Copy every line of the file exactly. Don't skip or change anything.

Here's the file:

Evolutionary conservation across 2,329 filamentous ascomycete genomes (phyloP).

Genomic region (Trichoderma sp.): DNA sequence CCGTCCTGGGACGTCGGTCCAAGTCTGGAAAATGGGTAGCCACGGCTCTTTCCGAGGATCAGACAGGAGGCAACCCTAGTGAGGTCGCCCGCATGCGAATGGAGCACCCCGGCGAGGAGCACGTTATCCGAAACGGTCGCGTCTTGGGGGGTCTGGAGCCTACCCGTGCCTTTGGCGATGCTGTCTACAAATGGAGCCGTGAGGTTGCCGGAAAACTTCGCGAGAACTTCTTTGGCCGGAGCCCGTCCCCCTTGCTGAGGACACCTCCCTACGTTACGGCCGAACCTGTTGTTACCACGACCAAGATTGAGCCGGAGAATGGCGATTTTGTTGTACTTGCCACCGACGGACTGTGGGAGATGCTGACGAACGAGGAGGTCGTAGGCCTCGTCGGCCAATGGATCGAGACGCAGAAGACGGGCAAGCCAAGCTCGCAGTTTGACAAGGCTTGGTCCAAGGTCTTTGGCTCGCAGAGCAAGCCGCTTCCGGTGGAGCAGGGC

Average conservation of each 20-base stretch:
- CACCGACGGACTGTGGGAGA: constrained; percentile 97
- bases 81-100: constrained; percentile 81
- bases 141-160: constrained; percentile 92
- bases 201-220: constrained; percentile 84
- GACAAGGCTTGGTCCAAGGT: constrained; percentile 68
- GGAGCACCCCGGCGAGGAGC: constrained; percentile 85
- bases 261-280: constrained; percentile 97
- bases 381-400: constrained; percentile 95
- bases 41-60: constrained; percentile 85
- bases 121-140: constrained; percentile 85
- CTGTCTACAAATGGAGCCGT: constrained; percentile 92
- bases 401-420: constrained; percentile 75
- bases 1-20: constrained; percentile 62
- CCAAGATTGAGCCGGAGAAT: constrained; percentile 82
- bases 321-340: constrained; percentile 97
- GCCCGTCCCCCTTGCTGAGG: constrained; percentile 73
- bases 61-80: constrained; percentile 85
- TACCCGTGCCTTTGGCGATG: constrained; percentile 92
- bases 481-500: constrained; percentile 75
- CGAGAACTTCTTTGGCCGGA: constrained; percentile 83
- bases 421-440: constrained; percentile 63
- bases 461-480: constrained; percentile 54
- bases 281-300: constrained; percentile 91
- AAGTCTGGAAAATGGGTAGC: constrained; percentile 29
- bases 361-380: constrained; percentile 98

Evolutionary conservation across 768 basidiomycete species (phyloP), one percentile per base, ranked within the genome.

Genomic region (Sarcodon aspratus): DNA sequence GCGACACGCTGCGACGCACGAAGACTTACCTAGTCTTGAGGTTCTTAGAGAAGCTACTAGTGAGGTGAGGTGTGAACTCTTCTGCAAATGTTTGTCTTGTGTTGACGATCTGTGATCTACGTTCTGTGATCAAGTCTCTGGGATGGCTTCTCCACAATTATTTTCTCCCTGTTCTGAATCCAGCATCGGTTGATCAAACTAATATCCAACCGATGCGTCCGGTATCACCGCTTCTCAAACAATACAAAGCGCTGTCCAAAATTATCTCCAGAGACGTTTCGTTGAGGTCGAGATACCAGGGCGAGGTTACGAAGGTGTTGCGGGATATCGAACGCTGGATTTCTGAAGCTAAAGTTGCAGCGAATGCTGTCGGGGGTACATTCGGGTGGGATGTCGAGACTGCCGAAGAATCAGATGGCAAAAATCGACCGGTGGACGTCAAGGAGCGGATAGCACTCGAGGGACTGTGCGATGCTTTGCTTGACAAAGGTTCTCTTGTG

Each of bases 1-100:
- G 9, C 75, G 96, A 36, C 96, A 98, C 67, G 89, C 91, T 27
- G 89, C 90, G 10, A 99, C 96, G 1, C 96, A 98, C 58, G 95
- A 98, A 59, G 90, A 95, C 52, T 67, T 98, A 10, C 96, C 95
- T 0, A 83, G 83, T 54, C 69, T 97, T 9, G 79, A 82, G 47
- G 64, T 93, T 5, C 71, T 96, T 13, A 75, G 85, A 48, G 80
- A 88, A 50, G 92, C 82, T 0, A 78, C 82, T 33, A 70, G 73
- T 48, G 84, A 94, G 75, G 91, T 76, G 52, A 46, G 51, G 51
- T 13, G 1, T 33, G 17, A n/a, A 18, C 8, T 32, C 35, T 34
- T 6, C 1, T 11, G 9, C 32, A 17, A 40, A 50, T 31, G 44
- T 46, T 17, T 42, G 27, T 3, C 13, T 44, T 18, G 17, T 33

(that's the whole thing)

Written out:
Evolutionary conservation across 2,329 filamentous ascomycete genomes (phyloP).

Genomic region (Trichoderma sp.): DNA sequence CCGTCCTGGGACGTCGGTCCAAGTCTGGAAAATGGGTAGCCACGGCTCTTTCCGAGGATCAGACAGGAGGCAACCCTAGTGAGGTCGCCCGCATGCGAATGGAGCACCCCGGCGAGGAGCACGTTATCCGAAACGGTCGCGTCTTGGGGGGTCTGGAGCCTACCCGTGCCTTTGGCGATGCTGTCTACAAATGGAGCCGTGAGGTTGCCGGAAAACTTCGCGAGAACTTCTTTGGCCGGAGCCCGTCCCCCTTGCTGAGGACACCTCCCTACGTTACGGCCGAACCTGTTGTTACCACGACCAAGATTGAGCCGGAGAATGGCGATTTTGTTGTACTTGCCACCGACGGACTGTGGGAGATGCTGACGAACGAGGAGGTCGTAGGCCTCGTCGGCCAATGGATCGAGACGCAGAAGACGGGCAAGCCAAGCTCGCAGTTTGACAAGGCTTGGTCCAAGGTCTTTGGCTCGCAGAGCAAGCCGCTTCCGGTGGAGCAGGGC

Average conservation of each 20-base stretch:
- CACCGACGGACTGTGGGAGA: constrained; percentile 97
- bases 81-100: constrained; percentile 81
- bases 141-160: constrained; percentile 92
- bases 201-220: constrained; percentile 84
- GACAAGGCTTGGTCCAAGGT: constrained; percentile 68
- GGAGCACCCCGGCGAGGAGC: constrained; percentile 85
- bases 261-280: constrained; percentile 97
- bases 381-400: constrained; percentile 95
- bases 41-60: constrained; percentile 85
- bases 121-140: constrained; percentile 85
- CTGTCTACAAATGGAGCCGT: constrained; percentile 92
- bases 401-420: constrained; percentile 75
- bases 1-20: constrained; percentile 62
- CCAAGATTGAGCCGGAGAAT: constrained; percentile 82
- bases 321-340: constrained; percentile 97
- GCCCGTCCCCCTTGCTGAGG: constrained; percentile 73
- bases 61-80: constrained; percentile 85
- TACCCGTGCCTTTGGCGATG: constrained; percentile 92
- bases 481-500: constrained; percentile 75
- CGAGAACTTCTTTGGCCGGA: constrained; percentile 83
- bases 421-440: constrained; percentile 63
- bases 461-480: constrained; percentile 54
- bases 281-300: constrained; percentile 91
- AAGTCTGGAAAATGGGTAGC: constrained; percentile 29
- bases 361-380: constrained; percentile 98

Evolutionary conservation across 768 basidiomycete species (phyloP), one percentile per base, ranked within the genome.

Genomic region (Sarcodon aspratus): DNA sequence GCGACACGCTGCGACGCACGAAGACTTACCTAGTCTTGAGGTTCTTAGAGAAGCTACTAGTGAGGTGAGGTGTGAACTCTTCTGCAAATGTTTGTCTTGTGTTGACGATCTGTGATCTACGTTCTGTGATCAAGTCTCTGGGATGGCTTCTCCACAATTATTTTCTCCCTGTTCTGAATCCAGCATCGGTTGATCAAACTAATATCCAACCGATGCGTCCGGTATCACCGCTTCTCAAACAATACAAAGCGCTGTCCAAAATTATCTCCAGAGACGTTTCGTTGAGGTCGAGATACCAGGGCGAGGTTACGAAGGTGTTGCGGGATATCGAACGCTGGATTTCTGAAGCTAAAGTTGCAGCGAATGCTGTCGGGGGTACATTCGGGTGGGATGTCGAGACTGCCGAAGAATCAGATGGCAAAAATCGACCGGTGGACGTCAAGGAGCGGATAGCACTCGAGGGACTGTGCGATGCTTTGCTTGACAAAGGTTCTCTTGTG

Each of bases 1-100:
- G 9, C 75, G 96, A 36, C 96, A 98, C 67, G 89, C 91, T 27
- G 89, C 90, G 10, A 99, C 96, G 1, C 96, A 98, C 58, G 95
- A 98, A 59, G 90, A 95, C 52, T 67, T 98, A 10, C 96, C 95
- T 0, A 83, G 83, T 54, C 69, T 97, T 9, G 79, A 82, G 47
- G 64, T 93, T 5, C 71, T 96, T 13, A 75, G 85, A 48, G 80
- A 88, A 50, G 92, C 82, T 0, A 78, C 82, T 33, A 70, G 73
- T 48, G 84, A 94, G 75, G 91, T 76, G 52, A 46, G 51, G 51
- T 13, G 1, T 33, G 17, A n/a, A 18, C 8, T 32, C 35, T 34
- T 6, C 1, T 11, G 9, C 32, A 17, A 40, A 50, T 31, G 44
- T 46, T 17, T 42, G 27, T 3, C 13, T 44, T 18, G 17, T 33